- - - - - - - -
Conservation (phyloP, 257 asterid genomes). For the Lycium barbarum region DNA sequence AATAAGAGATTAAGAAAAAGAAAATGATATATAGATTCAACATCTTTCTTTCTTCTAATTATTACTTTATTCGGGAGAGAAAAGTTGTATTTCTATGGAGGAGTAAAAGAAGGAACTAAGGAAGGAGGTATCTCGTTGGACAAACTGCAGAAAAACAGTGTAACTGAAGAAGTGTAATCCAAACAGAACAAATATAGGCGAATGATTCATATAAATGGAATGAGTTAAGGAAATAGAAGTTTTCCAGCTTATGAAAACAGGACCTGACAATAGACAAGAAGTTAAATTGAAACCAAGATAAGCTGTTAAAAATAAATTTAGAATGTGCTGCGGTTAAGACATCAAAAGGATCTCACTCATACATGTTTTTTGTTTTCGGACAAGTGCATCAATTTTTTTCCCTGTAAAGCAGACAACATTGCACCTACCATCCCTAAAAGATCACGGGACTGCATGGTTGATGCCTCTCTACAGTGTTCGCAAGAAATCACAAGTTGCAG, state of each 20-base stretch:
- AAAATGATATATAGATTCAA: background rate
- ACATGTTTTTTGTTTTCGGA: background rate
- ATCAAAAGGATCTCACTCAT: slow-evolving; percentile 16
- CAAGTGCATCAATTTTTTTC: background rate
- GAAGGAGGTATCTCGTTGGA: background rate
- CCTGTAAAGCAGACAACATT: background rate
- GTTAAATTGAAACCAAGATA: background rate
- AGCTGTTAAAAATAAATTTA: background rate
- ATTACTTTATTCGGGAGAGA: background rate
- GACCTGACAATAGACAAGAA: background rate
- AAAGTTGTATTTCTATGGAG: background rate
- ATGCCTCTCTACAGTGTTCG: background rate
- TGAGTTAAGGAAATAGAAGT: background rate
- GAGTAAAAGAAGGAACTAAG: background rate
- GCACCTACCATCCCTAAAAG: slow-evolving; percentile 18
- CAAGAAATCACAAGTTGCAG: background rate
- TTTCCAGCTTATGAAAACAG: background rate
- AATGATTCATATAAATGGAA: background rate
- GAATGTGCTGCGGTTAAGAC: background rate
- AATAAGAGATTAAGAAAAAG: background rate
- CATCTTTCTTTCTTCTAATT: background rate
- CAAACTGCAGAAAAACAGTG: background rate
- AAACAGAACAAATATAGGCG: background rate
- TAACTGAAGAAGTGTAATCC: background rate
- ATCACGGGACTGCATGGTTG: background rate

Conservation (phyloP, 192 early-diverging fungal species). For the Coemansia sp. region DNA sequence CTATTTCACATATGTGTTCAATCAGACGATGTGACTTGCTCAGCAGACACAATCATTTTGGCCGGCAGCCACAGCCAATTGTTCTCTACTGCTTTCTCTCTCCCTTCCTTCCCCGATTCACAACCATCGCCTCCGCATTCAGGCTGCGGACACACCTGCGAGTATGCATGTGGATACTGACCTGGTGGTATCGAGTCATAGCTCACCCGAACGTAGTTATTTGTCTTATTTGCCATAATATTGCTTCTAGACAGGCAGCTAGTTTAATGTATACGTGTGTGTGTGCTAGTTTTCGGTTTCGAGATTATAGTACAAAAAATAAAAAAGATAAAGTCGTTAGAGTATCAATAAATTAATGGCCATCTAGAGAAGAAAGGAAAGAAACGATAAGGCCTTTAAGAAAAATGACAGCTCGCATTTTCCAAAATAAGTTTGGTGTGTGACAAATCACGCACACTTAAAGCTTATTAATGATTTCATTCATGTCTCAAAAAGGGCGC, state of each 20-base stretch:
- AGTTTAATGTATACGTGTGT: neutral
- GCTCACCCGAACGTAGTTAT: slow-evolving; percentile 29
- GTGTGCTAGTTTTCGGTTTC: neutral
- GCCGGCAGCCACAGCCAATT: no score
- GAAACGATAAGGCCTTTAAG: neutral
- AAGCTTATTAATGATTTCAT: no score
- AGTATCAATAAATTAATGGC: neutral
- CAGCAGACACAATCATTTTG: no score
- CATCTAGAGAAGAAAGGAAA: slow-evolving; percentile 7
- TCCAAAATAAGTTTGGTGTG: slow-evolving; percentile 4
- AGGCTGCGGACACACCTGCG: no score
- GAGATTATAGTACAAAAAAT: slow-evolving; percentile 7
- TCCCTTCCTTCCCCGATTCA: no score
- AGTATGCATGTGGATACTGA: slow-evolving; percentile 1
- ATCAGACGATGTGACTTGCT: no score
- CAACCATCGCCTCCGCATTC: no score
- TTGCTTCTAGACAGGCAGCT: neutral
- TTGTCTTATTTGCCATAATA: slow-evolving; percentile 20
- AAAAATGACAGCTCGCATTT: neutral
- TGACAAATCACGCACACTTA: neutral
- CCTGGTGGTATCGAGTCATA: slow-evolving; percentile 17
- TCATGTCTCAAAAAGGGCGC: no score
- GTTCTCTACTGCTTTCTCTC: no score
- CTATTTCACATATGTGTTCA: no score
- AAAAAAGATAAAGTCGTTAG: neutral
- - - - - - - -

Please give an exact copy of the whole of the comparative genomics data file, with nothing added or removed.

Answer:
Conservation (phyloP, 257 asterid genomes). For the Lycium barbarum region DNA sequence AATAAGAGATTAAGAAAAAGAAAATGATATATAGATTCAACATCTTTCTTTCTTCTAATTATTACTTTATTCGGGAGAGAAAAGTTGTATTTCTATGGAGGAGTAAAAGAAGGAACTAAGGAAGGAGGTATCTCGTTGGACAAACTGCAGAAAAACAGTGTAACTGAAGAAGTGTAATCCAAACAGAACAAATATAGGCGAATGATTCATATAAATGGAATGAGTTAAGGAAATAGAAGTTTTCCAGCTTATGAAAACAGGACCTGACAATAGACAAGAAGTTAAATTGAAACCAAGATAAGCTGTTAAAAATAAATTTAGAATGTGCTGCGGTTAAGACATCAAAAGGATCTCACTCATACATGTTTTTTGTTTTCGGACAAGTGCATCAATTTTTTTCCCTGTAAAGCAGACAACATTGCACCTACCATCCCTAAAAGATCACGGGACTGCATGGTTGATGCCTCTCTACAGTGTTCGCAAGAAATCACAAGTTGCAG, state of each 20-base stretch:
- AAAATGATATATAGATTCAA: background rate
- ACATGTTTTTTGTTTTCGGA: background rate
- ATCAAAAGGATCTCACTCAT: slow-evolving; percentile 16
- CAAGTGCATCAATTTTTTTC: background rate
- GAAGGAGGTATCTCGTTGGA: background rate
- CCTGTAAAGCAGACAACATT: background rate
- GTTAAATTGAAACCAAGATA: background rate
- AGCTGTTAAAAATAAATTTA: background rate
- ATTACTTTATTCGGGAGAGA: background rate
- GACCTGACAATAGACAAGAA: background rate
- AAAGTTGTATTTCTATGGAG: background rate
- ATGCCTCTCTACAGTGTTCG: background rate
- TGAGTTAAGGAAATAGAAGT: background rate
- GAGTAAAAGAAGGAACTAAG: background rate
- GCACCTACCATCCCTAAAAG: slow-evolving; percentile 18
- CAAGAAATCACAAGTTGCAG: background rate
- TTTCCAGCTTATGAAAACAG: background rate
- AATGATTCATATAAATGGAA: background rate
- GAATGTGCTGCGGTTAAGAC: background rate
- AATAAGAGATTAAGAAAAAG: background rate
- CATCTTTCTTTCTTCTAATT: background rate
- CAAACTGCAGAAAAACAGTG: background rate
- AAACAGAACAAATATAGGCG: background rate
- TAACTGAAGAAGTGTAATCC: background rate
- ATCACGGGACTGCATGGTTG: background rate

Conservation (phyloP, 192 early-diverging fungal species). For the Coemansia sp. region DNA sequence CTATTTCACATATGTGTTCAATCAGACGATGTGACTTGCTCAGCAGACACAATCATTTTGGCCGGCAGCCACAGCCAATTGTTCTCTACTGCTTTCTCTCTCCCTTCCTTCCCCGATTCACAACCATCGCCTCCGCATTCAGGCTGCGGACACACCTGCGAGTATGCATGTGGATACTGACCTGGTGGTATCGAGTCATAGCTCACCCGAACGTAGTTATTTGTCTTATTTGCCATAATATTGCTTCTAGACAGGCAGCTAGTTTAATGTATACGTGTGTGTGTGCTAGTTTTCGGTTTCGAGATTATAGTACAAAAAATAAAAAAGATAAAGTCGTTAGAGTATCAATAAATTAATGGCCATCTAGAGAAGAAAGGAAAGAAACGATAAGGCCTTTAAGAAAAATGACAGCTCGCATTTTCCAAAATAAGTTTGGTGTGTGACAAATCACGCACACTTAAAGCTTATTAATGATTTCATTCATGTCTCAAAAAGGGCGC, state of each 20-base stretch:
- AGTTTAATGTATACGTGTGT: neutral
- GCTCACCCGAACGTAGTTAT: slow-evolving; percentile 29
- GTGTGCTAGTTTTCGGTTTC: neutral
- GCCGGCAGCCACAGCCAATT: no score
- GAAACGATAAGGCCTTTAAG: neutral
- AAGCTTATTAATGATTTCAT: no score
- AGTATCAATAAATTAATGGC: neutral
- CAGCAGACACAATCATTTTG: no score
- CATCTAGAGAAGAAAGGAAA: slow-evolving; percentile 7
- TCCAAAATAAGTTTGGTGTG: slow-evolving; percentile 4
- AGGCTGCGGACACACCTGCG: no score
- GAGATTATAGTACAAAAAAT: slow-evolving; percentile 7
- TCCCTTCCTTCCCCGATTCA: no score
- AGTATGCATGTGGATACTGA: slow-evolving; percentile 1
- ATCAGACGATGTGACTTGCT: no score
- CAACCATCGCCTCCGCATTC: no score
- TTGCTTCTAGACAGGCAGCT: neutral
- TTGTCTTATTTGCCATAATA: slow-evolving; percentile 20
- AAAAATGACAGCTCGCATTT: neutral
- TGACAAATCACGCACACTTA: neutral
- CCTGGTGGTATCGAGTCATA: slow-evolving; percentile 17
- TCATGTCTCAAAAAGGGCGC: no score
- GTTCTCTACTGCTTTCTCTC: no score
- CTATTTCACATATGTGTTCA: no score
- AAAAAAGATAAAGTCGTTAG: neutral